Just saw this on the other B5 post:
I’ve also contacted AS for information.
B5 working great again after Focusrite update AND UVI update. Don’t understand why B5 took a nose dive anyway, but, at least, it is back in my arsenal.
Great to hear it Corky, I am still going good on B5 and Cantabile 3 is now up to 30 plus gigs no hassles ( well … except my old man brain farts … ). Looking forward to Acoustic Samples next update, might even get lighter on CPU, we’ll see.
Thought I would post a problem with B5 that I had for several weeks that was finally solved, just in case anyone intends to tweak the plug. Not that any normal person would do this, but one of the bands I play with is tuned to 432. (a Tesla thing, don’t ask why) I needed an organ plug, but found VB3 nor Blue3 were capable of detuning that way. B5 could by doing it in the UVI host:
I began playing B5, but after a few seconds, it would only play key clicks and an occasional sound, usually delayed. Then, after much investigation, I discovered my load was jumping as high as 200%, but attributed it to many other things. It was the UVI host. It affected other instances of B5, including racks, that were tuned to 440 as well. I deleted all instances of the 432 tuned B5. Now B5 is working great. But, I still needed to get to 432 somehow. I then searched the UVI host for other choices.
In the right hand corner of this page was my solution.
The last 3 selections on this page (very hard to see) are oct, semi, and fine. I used the fine tuning to detune to 432. All is well again
Many regards to @dave_dore for some great input on this issue. I am emailing this to Arno at Acoustic Samples in case there may be a link here that solves some of the pops, clicks, and high loads that some people are experiencing.
Interesting pieces on the A-432 Hz “debate” here:
I had never heard of this before you had mentioned it!
I’ll have to admit, I was skeptical at first, but whether it is true, or it is just psychological, it seems to be more pleasant, but tuning down from A to Ab may do just as well. Some people claim tuning upwards gives a song more excitement. If I am singing a song in A 440, and tune down to A 432, it is, of course, easier to sing, which would make it more pleasant to sing. Many composers experimented with detuning, so did many of the blues guys. Many guitar players tune to Eb still, of course it makes it easier to bend the strings, which has nothing to do with natural vibrations in nature. It is all interesting, and may have some validity, but I am not Tesla or Einstein. I am just trying to get to the next gig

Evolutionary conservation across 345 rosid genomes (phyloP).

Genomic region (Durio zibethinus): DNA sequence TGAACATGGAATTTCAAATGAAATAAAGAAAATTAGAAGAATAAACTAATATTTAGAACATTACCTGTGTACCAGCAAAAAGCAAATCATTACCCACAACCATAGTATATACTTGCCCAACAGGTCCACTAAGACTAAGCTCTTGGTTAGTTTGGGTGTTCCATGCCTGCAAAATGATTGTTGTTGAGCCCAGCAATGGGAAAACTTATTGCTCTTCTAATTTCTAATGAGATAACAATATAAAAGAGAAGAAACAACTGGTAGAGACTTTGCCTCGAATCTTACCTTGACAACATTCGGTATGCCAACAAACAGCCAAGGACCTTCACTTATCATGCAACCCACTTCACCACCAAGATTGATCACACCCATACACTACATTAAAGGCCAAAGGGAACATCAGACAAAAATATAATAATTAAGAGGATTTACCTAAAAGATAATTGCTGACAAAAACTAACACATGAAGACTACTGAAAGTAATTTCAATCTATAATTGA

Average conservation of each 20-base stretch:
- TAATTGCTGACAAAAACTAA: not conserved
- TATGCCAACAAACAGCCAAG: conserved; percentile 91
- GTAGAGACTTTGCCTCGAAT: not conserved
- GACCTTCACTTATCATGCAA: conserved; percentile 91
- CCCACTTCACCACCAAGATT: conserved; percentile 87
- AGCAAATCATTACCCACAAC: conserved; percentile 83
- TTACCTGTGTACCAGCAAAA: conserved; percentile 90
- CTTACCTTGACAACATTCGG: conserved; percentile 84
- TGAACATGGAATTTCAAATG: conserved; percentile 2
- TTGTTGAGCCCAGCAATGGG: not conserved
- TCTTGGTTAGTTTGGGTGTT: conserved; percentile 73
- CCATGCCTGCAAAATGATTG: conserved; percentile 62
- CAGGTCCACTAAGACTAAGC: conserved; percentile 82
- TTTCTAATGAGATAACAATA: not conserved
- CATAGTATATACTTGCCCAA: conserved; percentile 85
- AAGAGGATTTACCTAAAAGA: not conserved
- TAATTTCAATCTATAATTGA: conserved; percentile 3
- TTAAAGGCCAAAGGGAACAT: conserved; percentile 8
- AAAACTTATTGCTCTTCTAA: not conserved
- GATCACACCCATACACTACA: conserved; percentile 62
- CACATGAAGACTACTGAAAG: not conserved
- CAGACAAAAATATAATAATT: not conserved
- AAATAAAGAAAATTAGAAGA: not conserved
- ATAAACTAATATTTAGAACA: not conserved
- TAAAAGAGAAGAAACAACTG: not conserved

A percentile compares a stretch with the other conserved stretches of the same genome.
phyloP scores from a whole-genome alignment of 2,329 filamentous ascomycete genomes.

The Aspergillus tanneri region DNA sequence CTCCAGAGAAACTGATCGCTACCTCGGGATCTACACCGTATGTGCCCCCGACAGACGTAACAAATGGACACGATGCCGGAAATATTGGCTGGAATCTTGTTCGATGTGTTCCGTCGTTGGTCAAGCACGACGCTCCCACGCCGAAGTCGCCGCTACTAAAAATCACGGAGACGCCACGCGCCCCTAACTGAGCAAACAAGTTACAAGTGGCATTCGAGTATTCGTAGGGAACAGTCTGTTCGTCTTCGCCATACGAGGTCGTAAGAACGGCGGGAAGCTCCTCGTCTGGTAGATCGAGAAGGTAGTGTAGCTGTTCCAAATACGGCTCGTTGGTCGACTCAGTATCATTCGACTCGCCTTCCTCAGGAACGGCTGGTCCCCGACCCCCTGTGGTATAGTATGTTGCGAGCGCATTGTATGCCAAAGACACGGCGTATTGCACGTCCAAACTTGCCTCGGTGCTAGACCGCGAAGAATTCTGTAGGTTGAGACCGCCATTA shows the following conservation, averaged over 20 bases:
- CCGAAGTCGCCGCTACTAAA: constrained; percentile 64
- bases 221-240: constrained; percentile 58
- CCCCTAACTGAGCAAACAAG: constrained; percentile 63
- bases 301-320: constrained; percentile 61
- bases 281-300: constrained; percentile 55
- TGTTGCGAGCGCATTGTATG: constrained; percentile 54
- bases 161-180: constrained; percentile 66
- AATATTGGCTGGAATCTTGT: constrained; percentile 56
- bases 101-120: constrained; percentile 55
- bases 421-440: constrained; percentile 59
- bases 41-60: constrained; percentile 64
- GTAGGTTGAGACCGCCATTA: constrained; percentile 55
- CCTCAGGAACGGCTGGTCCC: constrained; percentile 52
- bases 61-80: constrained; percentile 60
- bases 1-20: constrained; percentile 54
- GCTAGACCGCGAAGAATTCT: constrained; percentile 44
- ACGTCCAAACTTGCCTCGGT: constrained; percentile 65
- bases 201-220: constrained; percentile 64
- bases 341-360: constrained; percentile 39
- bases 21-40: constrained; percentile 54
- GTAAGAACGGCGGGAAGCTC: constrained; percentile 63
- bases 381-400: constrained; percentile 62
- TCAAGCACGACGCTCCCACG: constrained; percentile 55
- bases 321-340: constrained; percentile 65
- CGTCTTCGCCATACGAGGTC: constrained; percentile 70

Good thing you’re not using a real Hammond! Or an electric piano (Although I guess a big Vari-AC could help with the organ.)
I second VB3 as an organ plugin
Just got this from Acoustic Samples:
Thanks for your feedback, we’ll investigate this issue and see if we can solve this issue !
Now you make me curious !
Can we have some sample?
I guess you guys all know the theorie, right? =)
this is also a must see
Love the last video - great visuals!
But on the 432 vs 440 discussion, most of the cymatic experiments are grossly misleading. Remember: this is all about resonance and standing waves, which in turn depend on the geometrics and physical properties of the vibrating medium. So it’s just as easy to construct a vibrating medium (steel plate, water bowl) for a cymatic experiment that will show harmonic patterns at 440 Hz and disharmonic ones at 432 -
But everyone needs a conspiracy theory
And Surely (don’t call me Shirley ) those physical properties that contribute to standing waves and resonances or cancellations in the “medium” is going to vary from location to location?
Leave my medium out of this - I no longer organize seances.
I know the effects of the 432 vs 440 are real, because if I tune my bassoon to 432 I can still tell the difference even while wearing my tinfoil hat, whereas if I play it tuned to 440, then the tinfoil hat merely gives me a mild headache. (But not if I’m spinning around while I’m playing… and please don’t try this at home spinning while playing a thusly tuned bassoon in a small room!)
You guys are really bringing up flashbacks of when I took the brown acid at Woodstock. I remember a huge crowd circling in a spiral around me and I was naked. Someone had stolen my bell bottoms and everything was fuzzy…yet colorful…and my body was in tune with the music and the smell…and the crowd and…yeah…dig it. Was it 432? No…it was the acid.